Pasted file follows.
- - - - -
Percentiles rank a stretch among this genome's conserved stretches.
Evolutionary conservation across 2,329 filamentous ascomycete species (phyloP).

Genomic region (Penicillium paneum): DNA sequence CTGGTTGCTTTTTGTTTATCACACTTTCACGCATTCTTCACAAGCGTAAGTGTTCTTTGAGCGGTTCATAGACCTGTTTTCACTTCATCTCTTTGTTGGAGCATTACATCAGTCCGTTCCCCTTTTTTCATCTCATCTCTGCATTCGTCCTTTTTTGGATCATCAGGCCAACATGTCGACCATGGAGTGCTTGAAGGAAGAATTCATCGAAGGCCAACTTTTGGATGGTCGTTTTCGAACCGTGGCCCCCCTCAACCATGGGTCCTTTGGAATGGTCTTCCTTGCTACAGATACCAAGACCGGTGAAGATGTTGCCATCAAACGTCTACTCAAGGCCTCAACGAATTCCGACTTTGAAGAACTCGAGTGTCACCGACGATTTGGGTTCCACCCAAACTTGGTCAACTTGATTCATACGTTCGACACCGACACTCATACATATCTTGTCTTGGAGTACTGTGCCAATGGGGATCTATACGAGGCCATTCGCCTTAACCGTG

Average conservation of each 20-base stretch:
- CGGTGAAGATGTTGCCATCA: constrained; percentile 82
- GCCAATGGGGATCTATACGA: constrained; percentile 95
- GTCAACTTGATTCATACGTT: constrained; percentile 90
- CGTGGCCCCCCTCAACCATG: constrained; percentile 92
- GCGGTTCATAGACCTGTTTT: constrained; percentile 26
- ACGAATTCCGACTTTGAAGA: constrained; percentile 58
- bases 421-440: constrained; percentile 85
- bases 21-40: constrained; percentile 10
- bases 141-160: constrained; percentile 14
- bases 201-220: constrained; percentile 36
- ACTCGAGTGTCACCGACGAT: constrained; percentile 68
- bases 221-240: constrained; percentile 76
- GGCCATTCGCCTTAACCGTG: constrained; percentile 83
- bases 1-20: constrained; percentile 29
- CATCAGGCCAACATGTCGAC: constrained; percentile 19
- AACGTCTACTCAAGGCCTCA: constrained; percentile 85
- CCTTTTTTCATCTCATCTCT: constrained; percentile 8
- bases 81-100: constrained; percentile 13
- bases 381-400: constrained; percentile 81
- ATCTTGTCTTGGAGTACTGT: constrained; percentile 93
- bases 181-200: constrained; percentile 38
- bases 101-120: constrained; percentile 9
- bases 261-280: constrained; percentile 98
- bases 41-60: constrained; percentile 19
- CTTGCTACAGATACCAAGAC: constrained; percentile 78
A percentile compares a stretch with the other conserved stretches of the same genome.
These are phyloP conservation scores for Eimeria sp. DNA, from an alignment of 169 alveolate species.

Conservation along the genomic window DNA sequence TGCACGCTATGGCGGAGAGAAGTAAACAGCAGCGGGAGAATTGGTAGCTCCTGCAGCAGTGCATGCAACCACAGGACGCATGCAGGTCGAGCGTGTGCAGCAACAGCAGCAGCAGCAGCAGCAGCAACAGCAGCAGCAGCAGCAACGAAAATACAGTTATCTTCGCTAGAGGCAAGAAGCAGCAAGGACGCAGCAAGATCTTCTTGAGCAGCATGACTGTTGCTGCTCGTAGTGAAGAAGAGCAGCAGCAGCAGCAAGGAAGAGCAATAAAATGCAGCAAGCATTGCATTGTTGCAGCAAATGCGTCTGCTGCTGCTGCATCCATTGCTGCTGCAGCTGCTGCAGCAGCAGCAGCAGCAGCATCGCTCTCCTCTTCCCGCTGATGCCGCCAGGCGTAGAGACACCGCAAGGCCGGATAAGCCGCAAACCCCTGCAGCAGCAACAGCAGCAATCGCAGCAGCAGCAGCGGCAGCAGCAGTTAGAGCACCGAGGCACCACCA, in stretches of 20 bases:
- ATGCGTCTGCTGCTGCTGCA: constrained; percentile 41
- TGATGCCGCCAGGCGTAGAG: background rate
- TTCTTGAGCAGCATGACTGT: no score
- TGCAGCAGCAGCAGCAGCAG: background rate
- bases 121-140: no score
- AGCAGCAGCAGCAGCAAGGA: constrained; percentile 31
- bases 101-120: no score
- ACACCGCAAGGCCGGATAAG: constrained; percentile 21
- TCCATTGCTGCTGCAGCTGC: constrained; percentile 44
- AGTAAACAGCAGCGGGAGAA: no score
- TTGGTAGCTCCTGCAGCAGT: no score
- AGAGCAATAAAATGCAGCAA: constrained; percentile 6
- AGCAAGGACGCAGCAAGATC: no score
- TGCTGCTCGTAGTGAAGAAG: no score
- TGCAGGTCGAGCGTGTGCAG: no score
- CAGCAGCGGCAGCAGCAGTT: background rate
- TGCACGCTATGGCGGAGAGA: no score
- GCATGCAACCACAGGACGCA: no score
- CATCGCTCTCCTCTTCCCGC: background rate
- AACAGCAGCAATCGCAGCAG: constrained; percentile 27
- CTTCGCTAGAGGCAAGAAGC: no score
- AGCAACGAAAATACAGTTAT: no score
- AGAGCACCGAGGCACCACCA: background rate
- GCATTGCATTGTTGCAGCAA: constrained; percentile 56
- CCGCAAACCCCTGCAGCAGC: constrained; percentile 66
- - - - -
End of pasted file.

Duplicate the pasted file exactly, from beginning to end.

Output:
Percentiles rank a stretch among this genome's conserved stretches.
Evolutionary conservation across 2,329 filamentous ascomycete species (phyloP).

Genomic region (Penicillium paneum): DNA sequence CTGGTTGCTTTTTGTTTATCACACTTTCACGCATTCTTCACAAGCGTAAGTGTTCTTTGAGCGGTTCATAGACCTGTTTTCACTTCATCTCTTTGTTGGAGCATTACATCAGTCCGTTCCCCTTTTTTCATCTCATCTCTGCATTCGTCCTTTTTTGGATCATCAGGCCAACATGTCGACCATGGAGTGCTTGAAGGAAGAATTCATCGAAGGCCAACTTTTGGATGGTCGTTTTCGAACCGTGGCCCCCCTCAACCATGGGTCCTTTGGAATGGTCTTCCTTGCTACAGATACCAAGACCGGTGAAGATGTTGCCATCAAACGTCTACTCAAGGCCTCAACGAATTCCGACTTTGAAGAACTCGAGTGTCACCGACGATTTGGGTTCCACCCAAACTTGGTCAACTTGATTCATACGTTCGACACCGACACTCATACATATCTTGTCTTGGAGTACTGTGCCAATGGGGATCTATACGAGGCCATTCGCCTTAACCGTG

Average conservation of each 20-base stretch:
- CGGTGAAGATGTTGCCATCA: constrained; percentile 82
- GCCAATGGGGATCTATACGA: constrained; percentile 95
- GTCAACTTGATTCATACGTT: constrained; percentile 90
- CGTGGCCCCCCTCAACCATG: constrained; percentile 92
- GCGGTTCATAGACCTGTTTT: constrained; percentile 26
- ACGAATTCCGACTTTGAAGA: constrained; percentile 58
- bases 421-440: constrained; percentile 85
- bases 21-40: constrained; percentile 10
- bases 141-160: constrained; percentile 14
- bases 201-220: constrained; percentile 36
- ACTCGAGTGTCACCGACGAT: constrained; percentile 68
- bases 221-240: constrained; percentile 76
- GGCCATTCGCCTTAACCGTG: constrained; percentile 83
- bases 1-20: constrained; percentile 29
- CATCAGGCCAACATGTCGAC: constrained; percentile 19
- AACGTCTACTCAAGGCCTCA: constrained; percentile 85
- CCTTTTTTCATCTCATCTCT: constrained; percentile 8
- bases 81-100: constrained; percentile 13
- bases 381-400: constrained; percentile 81
- ATCTTGTCTTGGAGTACTGT: constrained; percentile 93
- bases 181-200: constrained; percentile 38
- bases 101-120: constrained; percentile 9
- bases 261-280: constrained; percentile 98
- bases 41-60: constrained; percentile 19
- CTTGCTACAGATACCAAGAC: constrained; percentile 78
A percentile compares a stretch with the other conserved stretches of the same genome.
These are phyloP conservation scores for Eimeria sp. DNA, from an alignment of 169 alveolate species.

Conservation along the genomic window DNA sequence TGCACGCTATGGCGGAGAGAAGTAAACAGCAGCGGGAGAATTGGTAGCTCCTGCAGCAGTGCATGCAACCACAGGACGCATGCAGGTCGAGCGTGTGCAGCAACAGCAGCAGCAGCAGCAGCAGCAACAGCAGCAGCAGCAGCAACGAAAATACAGTTATCTTCGCTAGAGGCAAGAAGCAGCAAGGACGCAGCAAGATCTTCTTGAGCAGCATGACTGTTGCTGCTCGTAGTGAAGAAGAGCAGCAGCAGCAGCAAGGAAGAGCAATAAAATGCAGCAAGCATTGCATTGTTGCAGCAAATGCGTCTGCTGCTGCTGCATCCATTGCTGCTGCAGCTGCTGCAGCAGCAGCAGCAGCAGCATCGCTCTCCTCTTCCCGCTGATGCCGCCAGGCGTAGAGACACCGCAAGGCCGGATAAGCCGCAAACCCCTGCAGCAGCAACAGCAGCAATCGCAGCAGCAGCAGCGGCAGCAGCAGTTAGAGCACCGAGGCACCACCA, in stretches of 20 bases:
- ATGCGTCTGCTGCTGCTGCA: constrained; percentile 41
- TGATGCCGCCAGGCGTAGAG: background rate
- TTCTTGAGCAGCATGACTGT: no score
- TGCAGCAGCAGCAGCAGCAG: background rate
- bases 121-140: no score
- AGCAGCAGCAGCAGCAAGGA: constrained; percentile 31
- bases 101-120: no score
- ACACCGCAAGGCCGGATAAG: constrained; percentile 21
- TCCATTGCTGCTGCAGCTGC: constrained; percentile 44
- AGTAAACAGCAGCGGGAGAA: no score
- TTGGTAGCTCCTGCAGCAGT: no score
- AGAGCAATAAAATGCAGCAA: constrained; percentile 6
- AGCAAGGACGCAGCAAGATC: no score
- TGCTGCTCGTAGTGAAGAAG: no score
- TGCAGGTCGAGCGTGTGCAG: no score
- CAGCAGCGGCAGCAGCAGTT: background rate
- TGCACGCTATGGCGGAGAGA: no score
- GCATGCAACCACAGGACGCA: no score
- CATCGCTCTCCTCTTCCCGC: background rate
- AACAGCAGCAATCGCAGCAG: constrained; percentile 27
- CTTCGCTAGAGGCAAGAAGC: no score
- AGCAACGAAAATACAGTTAT: no score
- AGAGCACCGAGGCACCACCA: background rate
- GCATTGCATTGTTGCAGCAA: constrained; percentile 56
- CCGCAAACCCCTGCAGCAGC: constrained; percentile 66